Service Opportunities for Tide of Retirees
Over the next 15 years, a massive movement of up to 400,000 lawyers will step away from full time practice and enter “active retirement.” Many of these lawyers are eager to serve their communities and their colleagues by sharing their skills, energy and expertise (see “Retired, Then Re Energized,” page 52). The ABA Commission on Second Season of Service has laid the groundwork to facilitate their professional transition and maximize this source of volunteer time and talent.
The Second Season initiative uses a multifaceted approach to address the legal needs and talents of lawyers who are leaving active practice but have not developed an exit strategy or explored opportunities available to them. This comprehensive approach draws upon the experience of the commission’s exceptional leadership: its honorary chair, Judith S. Kaye, chief judge of the state of New York; and its co chairs, Maury Poscover of St. Louis, serving as the working chair and leading the member service component; William Hubbard of Columbia, S.C., heading the public service side; and Vincent Polley of Detroit, steering the technology group that bridges the member service and public service components. (A full list of commission members is posted at secondseasonofservice.org.)
The Second Season Web site features discussion boards and a searchable network of pro bono and public service opportunities. The Web site includes information on the new ABA pro bono dues waiver program for retired or inactive lawyers, news stories and articles, a listing of malpractice insurance carriers that provide “tail” coverage, and a detailed section on frequently asked questions.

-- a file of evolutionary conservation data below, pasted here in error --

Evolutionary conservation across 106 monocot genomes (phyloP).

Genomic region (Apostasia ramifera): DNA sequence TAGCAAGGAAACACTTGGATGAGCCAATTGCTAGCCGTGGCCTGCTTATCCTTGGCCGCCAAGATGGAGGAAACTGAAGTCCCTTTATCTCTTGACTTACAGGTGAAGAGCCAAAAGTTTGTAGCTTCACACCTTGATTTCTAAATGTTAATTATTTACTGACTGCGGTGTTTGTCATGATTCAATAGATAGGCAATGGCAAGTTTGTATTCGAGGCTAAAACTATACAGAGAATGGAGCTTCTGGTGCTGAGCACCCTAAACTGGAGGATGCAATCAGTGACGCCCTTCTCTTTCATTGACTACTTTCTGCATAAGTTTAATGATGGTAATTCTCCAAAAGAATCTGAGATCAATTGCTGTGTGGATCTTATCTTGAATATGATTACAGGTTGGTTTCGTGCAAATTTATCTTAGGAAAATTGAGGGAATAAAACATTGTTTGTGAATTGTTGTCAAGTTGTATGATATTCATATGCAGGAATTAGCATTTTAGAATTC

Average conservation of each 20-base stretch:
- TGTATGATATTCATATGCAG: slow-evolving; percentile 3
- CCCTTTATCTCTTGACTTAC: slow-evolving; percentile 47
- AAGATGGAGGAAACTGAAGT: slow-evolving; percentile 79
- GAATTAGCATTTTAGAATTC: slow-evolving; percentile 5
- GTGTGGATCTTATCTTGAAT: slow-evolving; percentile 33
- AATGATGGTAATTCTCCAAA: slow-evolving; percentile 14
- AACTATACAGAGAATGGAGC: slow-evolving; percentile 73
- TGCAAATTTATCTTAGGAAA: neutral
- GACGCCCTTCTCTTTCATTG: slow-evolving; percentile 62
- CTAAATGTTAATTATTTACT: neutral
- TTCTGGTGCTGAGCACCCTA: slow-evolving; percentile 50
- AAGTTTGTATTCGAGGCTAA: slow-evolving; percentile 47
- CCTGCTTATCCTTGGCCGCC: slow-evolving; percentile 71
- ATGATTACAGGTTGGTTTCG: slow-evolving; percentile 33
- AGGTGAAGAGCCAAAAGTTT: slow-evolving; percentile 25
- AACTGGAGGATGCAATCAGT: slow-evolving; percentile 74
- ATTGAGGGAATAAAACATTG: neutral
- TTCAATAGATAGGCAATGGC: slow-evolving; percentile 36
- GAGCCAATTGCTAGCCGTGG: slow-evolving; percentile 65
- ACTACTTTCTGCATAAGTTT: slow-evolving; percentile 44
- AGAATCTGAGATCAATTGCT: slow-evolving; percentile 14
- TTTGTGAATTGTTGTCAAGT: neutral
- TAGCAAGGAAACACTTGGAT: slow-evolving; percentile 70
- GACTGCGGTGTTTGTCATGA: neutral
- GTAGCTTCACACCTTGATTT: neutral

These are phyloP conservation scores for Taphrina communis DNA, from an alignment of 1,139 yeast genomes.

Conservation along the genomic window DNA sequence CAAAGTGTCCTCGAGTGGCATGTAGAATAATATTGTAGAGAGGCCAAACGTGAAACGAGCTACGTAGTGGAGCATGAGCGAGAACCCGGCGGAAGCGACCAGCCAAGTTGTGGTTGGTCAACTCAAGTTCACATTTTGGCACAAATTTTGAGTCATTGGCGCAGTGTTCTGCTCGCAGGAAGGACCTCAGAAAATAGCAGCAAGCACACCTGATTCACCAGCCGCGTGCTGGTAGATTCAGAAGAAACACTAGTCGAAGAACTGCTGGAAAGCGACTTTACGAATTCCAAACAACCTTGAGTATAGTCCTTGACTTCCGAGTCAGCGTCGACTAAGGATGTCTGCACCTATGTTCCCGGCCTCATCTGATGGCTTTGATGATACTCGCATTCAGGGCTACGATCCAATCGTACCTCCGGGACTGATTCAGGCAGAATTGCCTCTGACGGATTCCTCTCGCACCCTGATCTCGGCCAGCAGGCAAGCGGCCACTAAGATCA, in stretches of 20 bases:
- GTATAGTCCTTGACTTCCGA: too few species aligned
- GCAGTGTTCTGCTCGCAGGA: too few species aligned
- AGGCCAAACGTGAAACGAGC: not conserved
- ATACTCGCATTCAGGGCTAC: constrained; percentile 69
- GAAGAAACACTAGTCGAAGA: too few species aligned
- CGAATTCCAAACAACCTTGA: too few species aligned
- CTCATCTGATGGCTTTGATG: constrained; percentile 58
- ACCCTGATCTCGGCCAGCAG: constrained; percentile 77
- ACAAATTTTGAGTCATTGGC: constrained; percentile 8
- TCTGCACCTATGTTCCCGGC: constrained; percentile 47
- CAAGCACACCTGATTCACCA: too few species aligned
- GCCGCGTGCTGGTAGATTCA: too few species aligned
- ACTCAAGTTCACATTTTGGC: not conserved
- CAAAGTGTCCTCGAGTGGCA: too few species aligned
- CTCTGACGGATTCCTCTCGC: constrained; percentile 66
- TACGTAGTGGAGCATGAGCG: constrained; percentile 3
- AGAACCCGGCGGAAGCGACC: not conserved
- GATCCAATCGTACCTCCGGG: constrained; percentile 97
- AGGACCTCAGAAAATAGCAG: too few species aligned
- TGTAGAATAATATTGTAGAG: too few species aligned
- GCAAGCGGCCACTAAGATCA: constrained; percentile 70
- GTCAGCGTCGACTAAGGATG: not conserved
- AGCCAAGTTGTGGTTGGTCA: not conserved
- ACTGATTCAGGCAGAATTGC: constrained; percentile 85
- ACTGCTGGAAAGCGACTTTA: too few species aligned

To develop useful, practical products and services, the commission has undertaken comprehensive research projects. More than 2,000 law firm leaders were surveyed to:
• Understand retirement practices of those in law firm settings.
• Identify best practices for lawyers moving out of full time practice.
• Learn about policies related to pro bono and community service for these lawyers.
• Understand how firms use the skills of these lawyers within and outside the firm.
Some common findings emerge from the preliminary survey results. More than half of the firms surveyed require lawyers to retire by a certain age between 60 and 75 years old. Many of the firms surveyed continue to depend on the skills and expertise of their retiring or transitioning lawyers.
This segment provides mentoring and training for newer lawyers at 55 percent of the firms, and at 76 percent of them, they continue to generate new business. For lawyers who maintain client contact as they transition or retire, 70 percent of firms provide malpractice coverage. More details are available on the Second Season Web site. The commission is conducting a follow up survey of second season lawyers to determine which products and services they value most at their new stage of life. These results will be used to create specially tailored second season packages consisting of new and existing ABA programs and products that target this generation.
Laying the Groundwork
In conjunction with the aba commission on law and Aging, the Commission on Second Season of Service is working on the promotion and passage of practice rules in all of the states that establish guidelines to allow pro bono legal service by qualified, retired or otherwise inactive lawyers under the auspices of qualified legal services or other nonprofit programs. In August 2006, the ABA House of Delegates adopted policy that supports these types of pro bono emeritus rules.
E mail [email protected] if you would like to offer your input on how the ABA can best serve lawyers as they enter their second season.